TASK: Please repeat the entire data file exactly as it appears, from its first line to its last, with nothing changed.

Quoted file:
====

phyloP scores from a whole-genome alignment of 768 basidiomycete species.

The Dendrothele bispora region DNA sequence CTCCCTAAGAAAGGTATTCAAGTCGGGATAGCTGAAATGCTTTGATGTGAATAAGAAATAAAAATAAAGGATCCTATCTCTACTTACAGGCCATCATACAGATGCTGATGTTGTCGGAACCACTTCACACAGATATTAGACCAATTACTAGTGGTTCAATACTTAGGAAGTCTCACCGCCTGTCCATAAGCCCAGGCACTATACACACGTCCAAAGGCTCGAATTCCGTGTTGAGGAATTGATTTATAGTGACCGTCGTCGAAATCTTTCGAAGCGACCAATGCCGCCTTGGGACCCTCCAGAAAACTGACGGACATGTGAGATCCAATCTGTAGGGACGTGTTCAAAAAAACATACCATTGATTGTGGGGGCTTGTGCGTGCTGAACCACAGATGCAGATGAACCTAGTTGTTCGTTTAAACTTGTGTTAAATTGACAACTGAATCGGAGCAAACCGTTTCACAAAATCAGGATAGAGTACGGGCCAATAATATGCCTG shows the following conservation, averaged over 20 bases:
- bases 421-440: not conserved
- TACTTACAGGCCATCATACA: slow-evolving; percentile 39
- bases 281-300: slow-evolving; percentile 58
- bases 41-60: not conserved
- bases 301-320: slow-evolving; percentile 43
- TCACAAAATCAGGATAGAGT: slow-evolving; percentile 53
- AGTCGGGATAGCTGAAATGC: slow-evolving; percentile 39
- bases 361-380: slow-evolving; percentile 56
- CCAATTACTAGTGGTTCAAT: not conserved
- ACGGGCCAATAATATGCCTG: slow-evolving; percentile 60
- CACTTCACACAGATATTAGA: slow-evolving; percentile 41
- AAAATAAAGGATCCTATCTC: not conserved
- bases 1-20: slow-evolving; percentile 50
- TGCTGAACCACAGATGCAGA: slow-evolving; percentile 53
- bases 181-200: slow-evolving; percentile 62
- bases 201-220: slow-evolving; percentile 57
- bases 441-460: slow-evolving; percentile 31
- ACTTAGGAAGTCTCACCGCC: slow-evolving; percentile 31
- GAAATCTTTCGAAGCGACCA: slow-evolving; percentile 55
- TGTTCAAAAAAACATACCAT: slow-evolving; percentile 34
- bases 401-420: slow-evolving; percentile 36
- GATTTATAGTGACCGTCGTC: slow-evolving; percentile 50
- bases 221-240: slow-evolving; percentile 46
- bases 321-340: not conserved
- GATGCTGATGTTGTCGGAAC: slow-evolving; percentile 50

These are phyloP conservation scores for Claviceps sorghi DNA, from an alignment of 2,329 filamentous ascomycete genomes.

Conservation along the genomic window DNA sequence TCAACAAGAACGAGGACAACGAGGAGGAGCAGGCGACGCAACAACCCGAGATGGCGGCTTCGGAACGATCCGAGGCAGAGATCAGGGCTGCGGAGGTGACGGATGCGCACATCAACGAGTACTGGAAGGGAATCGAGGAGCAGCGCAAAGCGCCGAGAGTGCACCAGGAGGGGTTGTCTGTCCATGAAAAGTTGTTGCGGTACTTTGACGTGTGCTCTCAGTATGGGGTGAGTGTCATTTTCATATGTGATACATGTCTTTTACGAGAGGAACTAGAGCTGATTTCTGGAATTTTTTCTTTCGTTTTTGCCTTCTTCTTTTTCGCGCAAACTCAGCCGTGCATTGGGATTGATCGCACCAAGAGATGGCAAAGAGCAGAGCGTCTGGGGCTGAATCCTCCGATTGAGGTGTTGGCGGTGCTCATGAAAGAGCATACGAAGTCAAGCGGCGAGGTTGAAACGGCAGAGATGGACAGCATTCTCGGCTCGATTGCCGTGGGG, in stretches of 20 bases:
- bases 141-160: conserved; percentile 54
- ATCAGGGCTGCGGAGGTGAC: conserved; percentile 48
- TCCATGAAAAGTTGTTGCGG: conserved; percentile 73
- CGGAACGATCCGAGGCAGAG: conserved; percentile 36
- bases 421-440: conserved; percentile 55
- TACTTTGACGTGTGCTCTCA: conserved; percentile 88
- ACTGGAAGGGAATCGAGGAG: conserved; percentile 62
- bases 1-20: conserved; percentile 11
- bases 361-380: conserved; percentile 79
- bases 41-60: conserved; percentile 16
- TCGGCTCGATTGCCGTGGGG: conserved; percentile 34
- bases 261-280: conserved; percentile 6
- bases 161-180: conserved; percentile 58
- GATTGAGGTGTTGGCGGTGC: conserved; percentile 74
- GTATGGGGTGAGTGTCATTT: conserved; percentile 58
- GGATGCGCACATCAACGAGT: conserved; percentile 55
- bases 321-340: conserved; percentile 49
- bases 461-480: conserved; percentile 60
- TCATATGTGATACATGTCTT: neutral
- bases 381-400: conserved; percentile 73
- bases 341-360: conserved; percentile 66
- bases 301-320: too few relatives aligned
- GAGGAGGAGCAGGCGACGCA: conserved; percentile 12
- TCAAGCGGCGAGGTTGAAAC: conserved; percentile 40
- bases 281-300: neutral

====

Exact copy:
phyloP scores from a whole-genome alignment of 768 basidiomycete species.

The Dendrothele bispora region DNA sequence CTCCCTAAGAAAGGTATTCAAGTCGGGATAGCTGAAATGCTTTGATGTGAATAAGAAATAAAAATAAAGGATCCTATCTCTACTTACAGGCCATCATACAGATGCTGATGTTGTCGGAACCACTTCACACAGATATTAGACCAATTACTAGTGGTTCAATACTTAGGAAGTCTCACCGCCTGTCCATAAGCCCAGGCACTATACACACGTCCAAAGGCTCGAATTCCGTGTTGAGGAATTGATTTATAGTGACCGTCGTCGAAATCTTTCGAAGCGACCAATGCCGCCTTGGGACCCTCCAGAAAACTGACGGACATGTGAGATCCAATCTGTAGGGACGTGTTCAAAAAAACATACCATTGATTGTGGGGGCTTGTGCGTGCTGAACCACAGATGCAGATGAACCTAGTTGTTCGTTTAAACTTGTGTTAAATTGACAACTGAATCGGAGCAAACCGTTTCACAAAATCAGGATAGAGTACGGGCCAATAATATGCCTG shows the following conservation, averaged over 20 bases:
- bases 421-440: not conserved
- TACTTACAGGCCATCATACA: slow-evolving; percentile 39
- bases 281-300: slow-evolving; percentile 58
- bases 41-60: not conserved
- bases 301-320: slow-evolving; percentile 43
- TCACAAAATCAGGATAGAGT: slow-evolving; percentile 53
- AGTCGGGATAGCTGAAATGC: slow-evolving; percentile 39
- bases 361-380: slow-evolving; percentile 56
- CCAATTACTAGTGGTTCAAT: not conserved
- ACGGGCCAATAATATGCCTG: slow-evolving; percentile 60
- CACTTCACACAGATATTAGA: slow-evolving; percentile 41
- AAAATAAAGGATCCTATCTC: not conserved
- bases 1-20: slow-evolving; percentile 50
- TGCTGAACCACAGATGCAGA: slow-evolving; percentile 53
- bases 181-200: slow-evolving; percentile 62
- bases 201-220: slow-evolving; percentile 57
- bases 441-460: slow-evolving; percentile 31
- ACTTAGGAAGTCTCACCGCC: slow-evolving; percentile 31
- GAAATCTTTCGAAGCGACCA: slow-evolving; percentile 55
- TGTTCAAAAAAACATACCAT: slow-evolving; percentile 34
- bases 401-420: slow-evolving; percentile 36
- GATTTATAGTGACCGTCGTC: slow-evolving; percentile 50
- bases 221-240: slow-evolving; percentile 46
- bases 321-340: not conserved
- GATGCTGATGTTGTCGGAAC: slow-evolving; percentile 50

These are phyloP conservation scores for Claviceps sorghi DNA, from an alignment of 2,329 filamentous ascomycete genomes.

Conservation along the genomic window DNA sequence TCAACAAGAACGAGGACAACGAGGAGGAGCAGGCGACGCAACAACCCGAGATGGCGGCTTCGGAACGATCCGAGGCAGAGATCAGGGCTGCGGAGGTGACGGATGCGCACATCAACGAGTACTGGAAGGGAATCGAGGAGCAGCGCAAAGCGCCGAGAGTGCACCAGGAGGGGTTGTCTGTCCATGAAAAGTTGTTGCGGTACTTTGACGTGTGCTCTCAGTATGGGGTGAGTGTCATTTTCATATGTGATACATGTCTTTTACGAGAGGAACTAGAGCTGATTTCTGGAATTTTTTCTTTCGTTTTTGCCTTCTTCTTTTTCGCGCAAACTCAGCCGTGCATTGGGATTGATCGCACCAAGAGATGGCAAAGAGCAGAGCGTCTGGGGCTGAATCCTCCGATTGAGGTGTTGGCGGTGCTCATGAAAGAGCATACGAAGTCAAGCGGCGAGGTTGAAACGGCAGAGATGGACAGCATTCTCGGCTCGATTGCCGTGGGG, in stretches of 20 bases:
- bases 141-160: conserved; percentile 54
- ATCAGGGCTGCGGAGGTGAC: conserved; percentile 48
- TCCATGAAAAGTTGTTGCGG: conserved; percentile 73
- CGGAACGATCCGAGGCAGAG: conserved; percentile 36
- bases 421-440: conserved; percentile 55
- TACTTTGACGTGTGCTCTCA: conserved; percentile 88
- ACTGGAAGGGAATCGAGGAG: conserved; percentile 62
- bases 1-20: conserved; percentile 11
- bases 361-380: conserved; percentile 79
- bases 41-60: conserved; percentile 16
- TCGGCTCGATTGCCGTGGGG: conserved; percentile 34
- bases 261-280: conserved; percentile 6
- bases 161-180: conserved; percentile 58
- GATTGAGGTGTTGGCGGTGC: conserved; percentile 74
- GTATGGGGTGAGTGTCATTT: conserved; percentile 58
- GGATGCGCACATCAACGAGT: conserved; percentile 55
- bases 321-340: conserved; percentile 49
- bases 461-480: conserved; percentile 60
- TCATATGTGATACATGTCTT: neutral
- bases 381-400: conserved; percentile 73
- bases 341-360: conserved; percentile 66
- bases 301-320: too few relatives aligned
- GAGGAGGAGCAGGCGACGCA: conserved; percentile 12
- TCAAGCGGCGAGGTTGAAAC: conserved; percentile 40
- bases 281-300: neutral